The Washington Higher Education Coordinating Board got an earful when it traveled the state asking citizens to tell them what needs to be fixed about the way Washington educates people after high school.
Ann Daley, executive director of the board, said people at six public forums were passionately opinionated on a wide range of topics from college being too expensive, to a disconnect between available jobs and the enrollment slots for learning the skills to do these jobs.
She says that explains why the board’s draft 10-year strategic plan for Washington higher education is so broad and ambitious. The draft plan was released Wednesday before discussion at Thursday’s board meeting. The plan is due to the Legislature and the governor by mid-December.
The board’s previous strategic plans focused more on expected demand for college placement and the money to pay for higher enrollment. This plan takes a more philosophical approach, because the Legislature asked for a 10-year plan instead of the usual two-to four-year look ahead. But it does include some of the same demographic projections.
The report predicts that by 2020, Washington will need 296,000 slots at state universities and colleges, an increase of 61,500 full-time equivalent student slots. That translates into adding slightly more than 2 percent capacity per year.
By 2030, nearly 40 percent of the K-12 population will be minority students and most will come from low-income families. Daley said this change in demographics should be seen as an opportunity for a more diverse college student population in the future.
“We need to be thoughtful and effective in how we build aspirations and provide education programs for these groups of people,” she said.
She said the report can be broken down to two main themes: the state needs to provide more post-high school education opportunities and it needs to make sure higher education intersects with the economic needs of Washington.
“We need to have graduates who can compete for the jobs available,” Daley said.
The 67-page report is filled with recommendations:
Keep growing the state’s higher education system to teach more students. Since 1996, Washington’s public education system has grown by 23 percent, but the report says it needs to keep going because the student population in Washington is expected to continue to grow.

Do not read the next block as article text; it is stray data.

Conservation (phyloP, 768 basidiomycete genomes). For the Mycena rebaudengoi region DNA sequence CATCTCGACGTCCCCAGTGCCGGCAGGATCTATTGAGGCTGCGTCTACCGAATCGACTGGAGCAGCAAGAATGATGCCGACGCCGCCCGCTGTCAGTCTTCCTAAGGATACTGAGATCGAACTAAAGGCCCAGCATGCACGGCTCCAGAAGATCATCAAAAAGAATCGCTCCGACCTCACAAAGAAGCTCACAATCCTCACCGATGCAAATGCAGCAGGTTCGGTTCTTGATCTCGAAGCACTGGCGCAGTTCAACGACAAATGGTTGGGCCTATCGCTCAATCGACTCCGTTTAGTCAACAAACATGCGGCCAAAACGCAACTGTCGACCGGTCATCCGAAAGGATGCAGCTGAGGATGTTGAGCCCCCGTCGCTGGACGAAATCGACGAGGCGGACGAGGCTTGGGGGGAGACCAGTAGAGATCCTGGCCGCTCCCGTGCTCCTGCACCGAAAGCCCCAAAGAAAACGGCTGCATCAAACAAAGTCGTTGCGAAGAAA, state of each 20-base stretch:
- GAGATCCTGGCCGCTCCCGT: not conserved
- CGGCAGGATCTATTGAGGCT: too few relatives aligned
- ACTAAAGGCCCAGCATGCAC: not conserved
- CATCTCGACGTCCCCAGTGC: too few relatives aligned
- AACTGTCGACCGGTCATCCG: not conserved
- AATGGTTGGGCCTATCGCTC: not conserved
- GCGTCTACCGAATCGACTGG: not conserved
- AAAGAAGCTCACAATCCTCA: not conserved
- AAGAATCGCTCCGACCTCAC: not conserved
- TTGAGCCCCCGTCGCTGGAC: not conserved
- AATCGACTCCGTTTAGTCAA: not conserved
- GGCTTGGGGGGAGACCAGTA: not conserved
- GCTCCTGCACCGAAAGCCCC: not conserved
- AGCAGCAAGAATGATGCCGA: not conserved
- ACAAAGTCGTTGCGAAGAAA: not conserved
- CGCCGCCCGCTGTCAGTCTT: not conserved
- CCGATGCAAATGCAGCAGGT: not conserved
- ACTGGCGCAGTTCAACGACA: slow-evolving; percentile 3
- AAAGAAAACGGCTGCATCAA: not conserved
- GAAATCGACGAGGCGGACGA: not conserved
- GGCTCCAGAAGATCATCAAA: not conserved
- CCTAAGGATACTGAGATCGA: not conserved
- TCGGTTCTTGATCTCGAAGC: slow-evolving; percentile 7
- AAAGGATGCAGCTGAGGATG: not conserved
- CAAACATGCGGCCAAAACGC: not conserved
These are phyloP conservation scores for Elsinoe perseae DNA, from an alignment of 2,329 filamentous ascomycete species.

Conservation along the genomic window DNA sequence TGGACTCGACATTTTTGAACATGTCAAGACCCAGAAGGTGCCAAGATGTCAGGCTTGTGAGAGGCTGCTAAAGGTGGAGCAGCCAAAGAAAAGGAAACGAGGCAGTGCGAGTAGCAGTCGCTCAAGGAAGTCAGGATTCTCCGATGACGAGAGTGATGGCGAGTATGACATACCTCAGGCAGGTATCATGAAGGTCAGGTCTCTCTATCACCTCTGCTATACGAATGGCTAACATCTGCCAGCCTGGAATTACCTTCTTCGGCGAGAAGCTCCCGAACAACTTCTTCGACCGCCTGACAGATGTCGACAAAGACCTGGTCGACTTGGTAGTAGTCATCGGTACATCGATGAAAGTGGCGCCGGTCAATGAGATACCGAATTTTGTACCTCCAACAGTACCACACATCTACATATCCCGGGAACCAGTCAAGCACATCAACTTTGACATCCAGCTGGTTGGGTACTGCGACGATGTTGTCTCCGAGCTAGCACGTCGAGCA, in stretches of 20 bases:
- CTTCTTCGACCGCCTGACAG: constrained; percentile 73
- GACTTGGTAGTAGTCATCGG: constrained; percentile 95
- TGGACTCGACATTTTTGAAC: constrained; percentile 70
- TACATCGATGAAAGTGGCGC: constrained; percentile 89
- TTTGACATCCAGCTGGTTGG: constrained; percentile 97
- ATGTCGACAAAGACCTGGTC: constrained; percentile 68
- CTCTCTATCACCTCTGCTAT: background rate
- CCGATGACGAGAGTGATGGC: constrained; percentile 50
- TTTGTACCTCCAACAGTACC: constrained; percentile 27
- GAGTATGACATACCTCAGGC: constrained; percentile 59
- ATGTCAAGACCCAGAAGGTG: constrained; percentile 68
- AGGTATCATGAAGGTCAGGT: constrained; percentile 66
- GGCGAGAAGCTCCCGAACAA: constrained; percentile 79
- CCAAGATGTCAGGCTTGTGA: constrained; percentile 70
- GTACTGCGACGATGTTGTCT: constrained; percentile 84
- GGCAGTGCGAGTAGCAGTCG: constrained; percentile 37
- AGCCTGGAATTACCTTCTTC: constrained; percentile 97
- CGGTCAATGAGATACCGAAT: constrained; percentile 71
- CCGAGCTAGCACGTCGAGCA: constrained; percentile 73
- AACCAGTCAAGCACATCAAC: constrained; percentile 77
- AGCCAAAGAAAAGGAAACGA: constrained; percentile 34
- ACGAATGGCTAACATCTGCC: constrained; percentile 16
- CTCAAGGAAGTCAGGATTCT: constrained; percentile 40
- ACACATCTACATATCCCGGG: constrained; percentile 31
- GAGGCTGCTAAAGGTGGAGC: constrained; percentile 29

Make more room for nontraditional students, such as adults returning to college.
Provide education where and when people need it. Provide the support people need such as child care to enable nontraditional students to attend college.
Reach out to undereducated adults and new immigrants to meet their college needs.
Mentor low-income and minority students toward college. Washington ranks 32nd nationally in the percentage of low-income students who continue their education past high school, the report said. Daley said if more low-income and minority students aren’t encouraged to attend college, higher education enrollment could drop in the future.
Revise financial aid programs to assist more potential students.
Help universities turn their research discoveries into moneymaking opportunities.
Continue to build new college buildings and keep existing buildings and equipment up-to-date.
Create higher expectations for all K-12 students. Help students embrace these higher expectations of themselves because a high school education is not enough.
Expand opportunities for early college work, such as AP classes and the Running Start program and make sure people know that Running Start also can be used for work force training such as learning a trade.
Improve online information about college opportunities, transfer requirements and financial aid.
Daley expects the draft plan will be edited before being sent to the Legislature because the recommendations are so broad. Revision and implementation of the plan will continue after the Legislature digests the report and makes suggestion.
“We’ll be assigning ourselves ongoing work to do,” Daley said.
On the Web:
Higher Education Coordinating Board: http://www.hecb.wa.gov/
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